You can find Tautog at nearly any depth you can get to. They go to wear the food is, I have seen Tautog in water as shallow as 2 feet, but on average I seem to find the most around 10-15 feet deep off piers and rock walls. I have seen countless videos of Tautog being much deeper doing the same thing, eating mussels.

Since I am not diving very deep when I am spearfishingf or Tautog I add a bit more weightt o my weight belt, than if I was diving deeper. I use a 4.5mm O'neill surfing wetsuit for spearfishing. Because of this I find myself using about 14lbs of weights on my weight belt. You can calculate your weight belt weight using my calculator here.

The Drop

When I am getting ready to take a drop for Tautog, I always plan what kind of dive I am going to have, some Tautog are very skittish, so you have to move slowly and calmly to be able to get a shot. Other Tautog will stand still and basically let you dive bomb them without even moving. Since Tautog have a few different personalities, each spot has a different “best” method for shooting them. This is one of the great things about spearing Tautog, it lets you practice a lot, and really start getting good at a bunch of different diving techniques. Please note, all these names for drops are my own makings, I don’t know that anyone else uses the terms to describe dropping.

Drop and “Chill”

The tried and true method that works for nearly all fish, works great for spearfishing Tautog. This method consists of doing your breath up, diving to the bottom and grab onto a rock. This my main method when I know Tautog are around, but I can’t see any prior to my drop. I typically dive down and grab a rock, have my speargun pointed to where I expect them to show up from a rock pile, and only move my head to see them. It’s important if you’re doing this method to move slowly and calmly on your way down. Any aggressive movements will likely spook any potential fish that are nearby.

Join the Tautog

If the visibility is great and I can see Tautog below me, I will sometimes swim down and join them. For this method it’s important to not come directly on top of them, but instead from behind them. Many Tautog will spook away once they see you, but if you’re with a big enough school of them they will likely only spook for a second and then swim back in to check you out. This is when you can get some great shots on fish if you’re ready.

Surprise the Tautog

Sometimes when I am running out of air on a drop and chill dive I’ll see a fish on the other side of a rock or something. What I do in this situation is do my breath up, then drop down and hide behind a rock, I will then slowly crawl using my free arm on the bottom and surprise a Tautog. I try to surprise Tautog when I am diving a rock pier that I know has a lot of hiding spots. Otherwise sometimes when you spook them they go into a crevice that you won’t be able to get a shot through.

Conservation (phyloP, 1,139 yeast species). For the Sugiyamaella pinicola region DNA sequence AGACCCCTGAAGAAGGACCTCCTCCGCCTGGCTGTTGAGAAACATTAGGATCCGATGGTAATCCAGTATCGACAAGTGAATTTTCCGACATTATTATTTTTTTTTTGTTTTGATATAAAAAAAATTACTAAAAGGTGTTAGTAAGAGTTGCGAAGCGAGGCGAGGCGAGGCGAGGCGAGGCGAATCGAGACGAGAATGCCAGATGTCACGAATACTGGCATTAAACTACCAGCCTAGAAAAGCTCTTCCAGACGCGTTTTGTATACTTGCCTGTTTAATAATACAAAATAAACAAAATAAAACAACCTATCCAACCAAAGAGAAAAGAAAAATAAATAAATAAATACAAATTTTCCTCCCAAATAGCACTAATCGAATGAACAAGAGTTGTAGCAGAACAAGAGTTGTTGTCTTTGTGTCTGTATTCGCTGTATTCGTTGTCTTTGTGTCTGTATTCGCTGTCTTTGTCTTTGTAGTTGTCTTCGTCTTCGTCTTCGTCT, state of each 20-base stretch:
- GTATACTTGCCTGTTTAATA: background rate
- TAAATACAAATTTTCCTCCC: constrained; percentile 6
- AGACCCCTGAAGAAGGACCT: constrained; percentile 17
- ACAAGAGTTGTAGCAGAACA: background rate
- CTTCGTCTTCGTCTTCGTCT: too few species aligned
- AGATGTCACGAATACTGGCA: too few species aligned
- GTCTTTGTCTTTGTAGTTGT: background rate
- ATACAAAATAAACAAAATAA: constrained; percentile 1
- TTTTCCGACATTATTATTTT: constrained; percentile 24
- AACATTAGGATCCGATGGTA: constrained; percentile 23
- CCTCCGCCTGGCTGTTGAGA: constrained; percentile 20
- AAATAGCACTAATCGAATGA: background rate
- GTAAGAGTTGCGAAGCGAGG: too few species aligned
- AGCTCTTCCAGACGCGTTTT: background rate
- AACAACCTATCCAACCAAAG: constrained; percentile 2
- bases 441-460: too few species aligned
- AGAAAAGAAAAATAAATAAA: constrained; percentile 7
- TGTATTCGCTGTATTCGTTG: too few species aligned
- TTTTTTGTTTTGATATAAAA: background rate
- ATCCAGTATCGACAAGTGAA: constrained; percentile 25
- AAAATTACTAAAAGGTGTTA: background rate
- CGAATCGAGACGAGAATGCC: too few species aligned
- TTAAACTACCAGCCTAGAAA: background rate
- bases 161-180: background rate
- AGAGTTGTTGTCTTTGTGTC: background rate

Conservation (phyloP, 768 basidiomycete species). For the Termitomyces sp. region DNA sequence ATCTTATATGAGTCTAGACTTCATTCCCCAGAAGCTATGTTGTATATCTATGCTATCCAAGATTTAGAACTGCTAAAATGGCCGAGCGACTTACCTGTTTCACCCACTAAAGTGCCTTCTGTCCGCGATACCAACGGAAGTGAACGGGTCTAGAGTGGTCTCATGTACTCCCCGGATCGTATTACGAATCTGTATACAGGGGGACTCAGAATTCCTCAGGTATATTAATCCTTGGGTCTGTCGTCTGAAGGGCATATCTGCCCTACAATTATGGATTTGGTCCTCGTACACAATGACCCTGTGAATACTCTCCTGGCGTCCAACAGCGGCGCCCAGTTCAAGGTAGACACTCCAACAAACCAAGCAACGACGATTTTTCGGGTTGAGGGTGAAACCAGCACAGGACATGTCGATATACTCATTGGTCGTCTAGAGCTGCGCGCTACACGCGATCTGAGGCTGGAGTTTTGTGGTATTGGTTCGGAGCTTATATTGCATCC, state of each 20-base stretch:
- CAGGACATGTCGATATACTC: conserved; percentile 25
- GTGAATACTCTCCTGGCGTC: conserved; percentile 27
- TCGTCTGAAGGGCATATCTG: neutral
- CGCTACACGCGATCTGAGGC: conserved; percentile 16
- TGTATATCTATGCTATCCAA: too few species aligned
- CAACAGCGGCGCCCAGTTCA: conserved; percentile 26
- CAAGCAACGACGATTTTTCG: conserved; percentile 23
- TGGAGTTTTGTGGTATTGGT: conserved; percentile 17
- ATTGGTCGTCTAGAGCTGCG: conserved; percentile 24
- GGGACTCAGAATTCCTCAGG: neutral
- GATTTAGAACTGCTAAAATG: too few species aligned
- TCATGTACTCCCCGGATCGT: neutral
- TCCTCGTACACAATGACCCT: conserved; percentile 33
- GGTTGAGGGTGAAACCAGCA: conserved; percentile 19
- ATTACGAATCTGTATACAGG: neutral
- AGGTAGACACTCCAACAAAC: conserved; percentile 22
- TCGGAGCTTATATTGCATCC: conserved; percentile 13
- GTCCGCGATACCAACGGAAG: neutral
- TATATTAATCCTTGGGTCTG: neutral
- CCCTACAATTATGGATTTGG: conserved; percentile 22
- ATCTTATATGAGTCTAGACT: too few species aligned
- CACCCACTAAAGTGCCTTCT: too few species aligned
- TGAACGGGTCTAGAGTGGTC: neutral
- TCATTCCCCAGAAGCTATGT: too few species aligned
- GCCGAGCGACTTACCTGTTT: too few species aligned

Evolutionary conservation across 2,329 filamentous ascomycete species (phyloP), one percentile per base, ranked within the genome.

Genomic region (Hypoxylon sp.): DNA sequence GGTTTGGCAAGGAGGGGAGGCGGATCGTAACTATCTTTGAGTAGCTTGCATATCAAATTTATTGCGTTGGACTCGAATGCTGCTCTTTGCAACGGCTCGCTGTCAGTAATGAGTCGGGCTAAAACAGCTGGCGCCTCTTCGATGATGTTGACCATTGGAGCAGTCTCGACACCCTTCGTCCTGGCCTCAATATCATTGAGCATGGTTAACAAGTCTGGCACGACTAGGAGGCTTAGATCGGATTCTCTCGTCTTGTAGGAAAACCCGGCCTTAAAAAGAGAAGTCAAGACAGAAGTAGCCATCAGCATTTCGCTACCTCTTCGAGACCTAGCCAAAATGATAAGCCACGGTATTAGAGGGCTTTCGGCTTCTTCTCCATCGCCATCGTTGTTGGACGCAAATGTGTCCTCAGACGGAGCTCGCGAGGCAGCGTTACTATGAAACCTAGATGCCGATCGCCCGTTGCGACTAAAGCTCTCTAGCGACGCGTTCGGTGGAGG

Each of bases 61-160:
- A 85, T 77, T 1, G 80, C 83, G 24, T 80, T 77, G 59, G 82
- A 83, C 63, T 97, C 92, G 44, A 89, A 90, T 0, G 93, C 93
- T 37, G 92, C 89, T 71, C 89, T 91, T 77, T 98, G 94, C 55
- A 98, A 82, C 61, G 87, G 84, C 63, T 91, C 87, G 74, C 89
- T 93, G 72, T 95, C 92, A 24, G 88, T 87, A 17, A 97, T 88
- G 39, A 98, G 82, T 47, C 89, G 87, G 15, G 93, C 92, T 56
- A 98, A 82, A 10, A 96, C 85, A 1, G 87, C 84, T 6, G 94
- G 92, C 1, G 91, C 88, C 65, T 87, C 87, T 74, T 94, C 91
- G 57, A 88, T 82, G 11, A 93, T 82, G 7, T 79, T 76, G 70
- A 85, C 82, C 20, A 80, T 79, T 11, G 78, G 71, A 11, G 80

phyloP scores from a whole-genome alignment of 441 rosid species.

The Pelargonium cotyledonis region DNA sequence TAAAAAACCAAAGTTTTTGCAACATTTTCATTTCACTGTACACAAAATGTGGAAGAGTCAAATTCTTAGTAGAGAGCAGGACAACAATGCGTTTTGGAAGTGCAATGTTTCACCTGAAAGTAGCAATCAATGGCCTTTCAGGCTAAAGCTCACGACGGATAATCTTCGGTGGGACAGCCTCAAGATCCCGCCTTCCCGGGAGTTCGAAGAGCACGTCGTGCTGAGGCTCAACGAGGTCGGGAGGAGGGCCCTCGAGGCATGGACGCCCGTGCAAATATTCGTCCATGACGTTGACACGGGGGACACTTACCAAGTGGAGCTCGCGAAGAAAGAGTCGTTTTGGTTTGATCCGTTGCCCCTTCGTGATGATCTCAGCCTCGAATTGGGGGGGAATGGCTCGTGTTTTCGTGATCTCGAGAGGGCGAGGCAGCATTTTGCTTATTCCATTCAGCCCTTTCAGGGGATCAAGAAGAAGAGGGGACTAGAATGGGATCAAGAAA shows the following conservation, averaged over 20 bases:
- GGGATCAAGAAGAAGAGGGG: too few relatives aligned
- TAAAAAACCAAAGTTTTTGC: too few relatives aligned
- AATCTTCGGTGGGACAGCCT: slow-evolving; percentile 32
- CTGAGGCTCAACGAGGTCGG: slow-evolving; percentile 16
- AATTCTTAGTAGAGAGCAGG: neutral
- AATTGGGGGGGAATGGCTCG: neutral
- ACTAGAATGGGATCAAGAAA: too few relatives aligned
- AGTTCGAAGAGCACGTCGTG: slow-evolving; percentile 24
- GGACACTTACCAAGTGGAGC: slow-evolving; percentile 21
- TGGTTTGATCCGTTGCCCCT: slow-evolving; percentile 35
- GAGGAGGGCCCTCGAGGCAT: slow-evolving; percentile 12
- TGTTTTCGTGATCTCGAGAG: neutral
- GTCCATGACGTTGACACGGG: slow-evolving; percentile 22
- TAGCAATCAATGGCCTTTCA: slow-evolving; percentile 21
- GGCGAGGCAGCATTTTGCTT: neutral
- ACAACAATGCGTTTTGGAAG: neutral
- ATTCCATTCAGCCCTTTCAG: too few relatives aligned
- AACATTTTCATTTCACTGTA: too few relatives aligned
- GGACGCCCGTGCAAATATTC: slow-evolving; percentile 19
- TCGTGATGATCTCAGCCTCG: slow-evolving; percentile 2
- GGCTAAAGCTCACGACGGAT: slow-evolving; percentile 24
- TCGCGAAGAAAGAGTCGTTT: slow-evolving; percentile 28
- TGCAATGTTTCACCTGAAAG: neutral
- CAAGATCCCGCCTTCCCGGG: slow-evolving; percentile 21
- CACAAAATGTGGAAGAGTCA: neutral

Surface Shots

Tautogs are rarely by the surface, the only surface shot on a Tautog I can remember happened in about 3 feet of water. Otherwise Tautog are always closer to the bottom where the food is.

Deep Drop Off Drops

I do deep drops when I know the depth is around 30ft and the visibility isn't great. The method with this is to dive along the ledge as it goes down. You need to go very slowly down, and you will likely get some sideways shots at Tautog eating mussels off the ledge.

Shooting a Tautog

Luckily for you Tautog aren’t the strongest swimmers. This is nice because even though they are always around rocks, if you shoot one you can likely pull on the line after the shot and prevent them from getting rocked up. In all my years shooting Tautog I believe I only had 1 fish really take himself deep into a rock hole.

Spearfishing for Tautog Tips

Don’t rush into it. Tautogs are plentiful in many spots around New England, so even if you don’t see a fish within 10 minutes of water time, just keep going. Some spots hold more than others, but almost all rocky drops off with mussels will hold them when the season is right.

Spearfishing Gear for Shooting Tautog from Shore

If it isn’t obvious yet, Tautog are quite easy to shoot, the nice thing about them too is they hang where other fish can be found. I shoot a lot of Tautog and Stripers in the same dives. Due to this I prefer a spearfishing gear that can easily handle both species, and maybe even some Seabass or Flounders if I’m lucky. The below image shows a nice day in Rhode Island that I was able to get a 21" Flounder and a 19" Tautog.

A Tautog and a Flunder both shot from shore will spearfishing in Rhode Island

Speargun for Shooting Tautog

Since shooting any New England fish is almost always an option, I use my Rob Allen Snapper Railgun 800 Series on most of my dives. My father who I go with often uses his Rob Allen Tuna Railgun 800 series also. This gun seems to be the perfect balance between power and manoeuvrability. If you know you aren’t going to be spearfishing striped bass on that particular dive than a smaller gun would be nice for Tautog. Since they love rocky areas, having a small 50cm gun would be really fun. My father oftentimes only uses one band when shooting Tautog and has never had an issue of the spear not going through. So as long as your mini speargun has some power you should be ready to go.

Dive Flag for Shore Diving

Since I am always near rocky coastline and potentially decent sized waves I always make sure I have a hard float / dive flag. Most of these coastlines aren’t very forgiving, so it’s important to have gear for the worst case scenario, like it being too rough to climb on the rocks to get out of the water. You can see my dive flag and float set up in my post about them. I added a bunch of things you can DIY to make your spearfishing gear set up really great.

Contact Us!

I hope you enjoyed this article, if you have any questions or want to go diving in New England together leave a comment. I’ll be sure to get back to you! You can also contact us through the contact form on the website.